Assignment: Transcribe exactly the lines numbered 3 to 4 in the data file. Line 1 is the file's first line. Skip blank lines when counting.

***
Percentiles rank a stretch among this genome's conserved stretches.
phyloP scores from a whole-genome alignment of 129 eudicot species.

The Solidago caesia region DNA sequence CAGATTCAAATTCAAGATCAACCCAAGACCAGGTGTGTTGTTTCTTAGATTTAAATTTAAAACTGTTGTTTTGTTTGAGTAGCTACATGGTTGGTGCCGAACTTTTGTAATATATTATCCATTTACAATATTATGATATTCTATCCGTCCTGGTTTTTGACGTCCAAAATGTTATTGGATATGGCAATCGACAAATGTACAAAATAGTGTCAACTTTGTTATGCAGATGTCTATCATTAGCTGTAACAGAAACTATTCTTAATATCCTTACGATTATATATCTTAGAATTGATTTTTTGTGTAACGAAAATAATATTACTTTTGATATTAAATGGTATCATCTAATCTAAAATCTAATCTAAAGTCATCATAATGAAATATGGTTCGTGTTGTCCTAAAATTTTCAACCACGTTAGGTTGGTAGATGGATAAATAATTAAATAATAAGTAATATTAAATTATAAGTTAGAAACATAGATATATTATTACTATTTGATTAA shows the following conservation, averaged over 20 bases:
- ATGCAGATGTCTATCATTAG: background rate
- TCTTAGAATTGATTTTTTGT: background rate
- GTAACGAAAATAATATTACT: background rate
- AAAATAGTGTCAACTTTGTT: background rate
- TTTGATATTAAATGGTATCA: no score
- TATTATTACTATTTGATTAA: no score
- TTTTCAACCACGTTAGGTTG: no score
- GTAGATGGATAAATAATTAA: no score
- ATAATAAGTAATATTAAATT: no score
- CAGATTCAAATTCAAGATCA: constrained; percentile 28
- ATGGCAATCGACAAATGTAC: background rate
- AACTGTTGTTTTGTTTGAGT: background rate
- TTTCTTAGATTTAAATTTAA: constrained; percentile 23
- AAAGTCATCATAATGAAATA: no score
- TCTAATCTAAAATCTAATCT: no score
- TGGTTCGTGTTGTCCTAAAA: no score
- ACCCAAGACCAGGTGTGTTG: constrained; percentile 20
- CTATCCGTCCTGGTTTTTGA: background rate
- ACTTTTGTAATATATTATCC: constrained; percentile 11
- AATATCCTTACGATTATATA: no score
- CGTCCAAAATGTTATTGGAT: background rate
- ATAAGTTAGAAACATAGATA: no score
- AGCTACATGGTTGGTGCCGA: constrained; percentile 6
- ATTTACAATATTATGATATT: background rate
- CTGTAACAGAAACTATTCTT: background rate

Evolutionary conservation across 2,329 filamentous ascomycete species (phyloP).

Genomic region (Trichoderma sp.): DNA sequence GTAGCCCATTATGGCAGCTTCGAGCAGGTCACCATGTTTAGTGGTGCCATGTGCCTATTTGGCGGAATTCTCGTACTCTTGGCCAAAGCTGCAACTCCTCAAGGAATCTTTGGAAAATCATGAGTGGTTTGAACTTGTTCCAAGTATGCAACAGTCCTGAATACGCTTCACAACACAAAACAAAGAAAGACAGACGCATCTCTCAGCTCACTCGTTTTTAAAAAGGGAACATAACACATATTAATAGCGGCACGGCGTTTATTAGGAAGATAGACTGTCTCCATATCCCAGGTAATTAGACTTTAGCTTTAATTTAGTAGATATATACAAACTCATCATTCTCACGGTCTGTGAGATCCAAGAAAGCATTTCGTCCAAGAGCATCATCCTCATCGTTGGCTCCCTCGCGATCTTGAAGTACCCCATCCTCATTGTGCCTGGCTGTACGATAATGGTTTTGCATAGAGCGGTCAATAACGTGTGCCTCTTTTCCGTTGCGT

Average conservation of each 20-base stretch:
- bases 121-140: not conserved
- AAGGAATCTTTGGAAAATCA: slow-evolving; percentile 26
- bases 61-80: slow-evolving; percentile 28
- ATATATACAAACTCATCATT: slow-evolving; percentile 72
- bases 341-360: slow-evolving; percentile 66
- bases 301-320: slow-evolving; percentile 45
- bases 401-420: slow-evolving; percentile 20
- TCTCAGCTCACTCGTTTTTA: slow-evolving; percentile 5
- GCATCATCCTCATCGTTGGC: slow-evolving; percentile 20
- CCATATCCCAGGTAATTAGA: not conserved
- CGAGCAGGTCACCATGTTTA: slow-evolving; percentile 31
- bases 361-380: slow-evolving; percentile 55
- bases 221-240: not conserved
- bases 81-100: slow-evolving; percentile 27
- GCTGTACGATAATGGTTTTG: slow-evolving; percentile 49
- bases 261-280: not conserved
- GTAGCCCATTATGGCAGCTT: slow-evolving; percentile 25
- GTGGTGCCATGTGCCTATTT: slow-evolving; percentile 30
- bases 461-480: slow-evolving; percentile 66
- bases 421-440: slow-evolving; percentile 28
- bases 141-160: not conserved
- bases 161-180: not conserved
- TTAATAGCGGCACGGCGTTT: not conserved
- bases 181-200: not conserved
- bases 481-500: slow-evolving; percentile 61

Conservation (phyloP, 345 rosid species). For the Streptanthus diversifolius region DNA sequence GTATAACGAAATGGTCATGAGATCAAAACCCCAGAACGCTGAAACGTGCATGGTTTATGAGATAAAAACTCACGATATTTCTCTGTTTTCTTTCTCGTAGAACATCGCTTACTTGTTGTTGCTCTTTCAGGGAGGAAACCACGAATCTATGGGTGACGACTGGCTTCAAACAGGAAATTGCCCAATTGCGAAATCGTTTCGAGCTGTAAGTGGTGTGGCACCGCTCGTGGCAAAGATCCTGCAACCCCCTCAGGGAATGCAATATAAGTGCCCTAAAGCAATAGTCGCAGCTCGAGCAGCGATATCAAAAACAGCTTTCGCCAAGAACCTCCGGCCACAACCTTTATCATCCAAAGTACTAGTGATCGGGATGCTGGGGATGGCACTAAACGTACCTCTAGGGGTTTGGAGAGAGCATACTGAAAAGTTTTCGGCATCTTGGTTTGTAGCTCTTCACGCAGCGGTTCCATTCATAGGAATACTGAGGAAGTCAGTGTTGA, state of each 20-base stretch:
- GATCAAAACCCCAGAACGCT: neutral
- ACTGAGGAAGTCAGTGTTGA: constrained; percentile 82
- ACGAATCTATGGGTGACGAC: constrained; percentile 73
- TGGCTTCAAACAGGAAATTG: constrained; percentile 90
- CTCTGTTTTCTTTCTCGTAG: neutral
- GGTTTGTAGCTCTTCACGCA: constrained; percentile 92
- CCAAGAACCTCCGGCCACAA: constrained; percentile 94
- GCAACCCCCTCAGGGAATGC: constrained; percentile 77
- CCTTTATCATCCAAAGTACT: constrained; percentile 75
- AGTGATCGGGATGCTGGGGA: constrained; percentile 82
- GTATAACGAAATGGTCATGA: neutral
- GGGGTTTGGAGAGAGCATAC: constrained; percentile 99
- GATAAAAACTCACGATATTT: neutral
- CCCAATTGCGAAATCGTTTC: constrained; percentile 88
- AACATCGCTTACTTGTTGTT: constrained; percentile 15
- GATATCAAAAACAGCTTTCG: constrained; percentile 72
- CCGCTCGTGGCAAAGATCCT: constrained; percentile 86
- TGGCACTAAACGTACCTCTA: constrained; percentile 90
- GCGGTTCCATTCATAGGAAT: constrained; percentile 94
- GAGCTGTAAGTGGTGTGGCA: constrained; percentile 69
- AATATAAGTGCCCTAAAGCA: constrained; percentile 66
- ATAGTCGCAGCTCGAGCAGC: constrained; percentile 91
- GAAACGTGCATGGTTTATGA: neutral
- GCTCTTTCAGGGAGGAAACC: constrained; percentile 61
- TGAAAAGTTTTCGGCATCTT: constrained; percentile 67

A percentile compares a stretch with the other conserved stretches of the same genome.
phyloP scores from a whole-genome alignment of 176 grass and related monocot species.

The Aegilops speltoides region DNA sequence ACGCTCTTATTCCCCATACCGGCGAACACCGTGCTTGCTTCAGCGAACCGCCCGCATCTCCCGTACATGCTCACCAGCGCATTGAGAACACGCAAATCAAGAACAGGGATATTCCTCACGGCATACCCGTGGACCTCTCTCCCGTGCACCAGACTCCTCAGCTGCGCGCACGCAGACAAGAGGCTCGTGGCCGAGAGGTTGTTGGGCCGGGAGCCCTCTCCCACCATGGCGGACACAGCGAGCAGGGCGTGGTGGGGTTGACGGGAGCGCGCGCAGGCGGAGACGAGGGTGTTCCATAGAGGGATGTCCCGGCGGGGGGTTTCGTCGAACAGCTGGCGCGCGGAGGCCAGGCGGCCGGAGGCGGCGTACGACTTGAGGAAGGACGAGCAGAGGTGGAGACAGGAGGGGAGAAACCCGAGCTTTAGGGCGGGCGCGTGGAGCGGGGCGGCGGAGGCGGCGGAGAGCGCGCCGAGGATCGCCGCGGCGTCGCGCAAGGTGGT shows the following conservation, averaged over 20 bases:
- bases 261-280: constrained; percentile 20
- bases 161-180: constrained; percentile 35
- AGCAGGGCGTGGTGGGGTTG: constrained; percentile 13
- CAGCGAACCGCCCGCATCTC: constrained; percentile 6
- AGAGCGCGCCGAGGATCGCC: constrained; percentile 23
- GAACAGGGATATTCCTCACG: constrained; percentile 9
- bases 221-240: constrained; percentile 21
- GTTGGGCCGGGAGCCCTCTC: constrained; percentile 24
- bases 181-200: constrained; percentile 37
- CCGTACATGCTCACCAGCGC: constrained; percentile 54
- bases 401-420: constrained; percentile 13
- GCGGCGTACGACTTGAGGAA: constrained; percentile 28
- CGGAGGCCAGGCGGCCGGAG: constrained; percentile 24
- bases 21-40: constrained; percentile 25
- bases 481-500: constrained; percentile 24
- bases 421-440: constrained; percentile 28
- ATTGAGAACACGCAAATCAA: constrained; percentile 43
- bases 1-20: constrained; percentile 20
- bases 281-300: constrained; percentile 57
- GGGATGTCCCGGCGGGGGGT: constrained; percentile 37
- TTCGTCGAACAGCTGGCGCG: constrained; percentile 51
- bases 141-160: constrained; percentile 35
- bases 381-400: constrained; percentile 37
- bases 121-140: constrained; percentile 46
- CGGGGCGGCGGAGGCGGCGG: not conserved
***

The Solidago caesia region DNA sequence CAGATTCAAATTCAAGATCAACCCAAGACCAGGTGTGTTGTTTCTTAGATTTAAATTTAAAACTGTTGTTTTGTTTGAGTAGCTACATGGTTGGTGCCGAACTTTTGTAATATATTATCCATTTACAATATTATGATATTCTATCCGTCCTGGTTTTTGACGTCCAAAATGTTATTGGATATGGCAATCGACAAATGTACAAAATAGTGTCAACTTTGTTATGCAGATGTCTATCATTAGCTGTAACAGAAACTATTCTTAATATCCTTACGATTATATATCTTAGAATTGATTTTTTGTGTAACGAAAATAATATTACTTTTGATATTAAATGGTATCATCTAATCTAAAATCTAATCTAAAGTCATCATAATGAAATATGGTTCGTGTTGTCCTAAAATTTTCAACCACGTTAGGTTGGTAGATGGATAAATAATTAAATAATAAGTAATATTAAATTATAAGTTAGAAACATAGATATATTATTACTATTTGATTAA shows the following conservation, averaged over 20 bases:
- ATGCAGATGTCTATCATTAG: background rate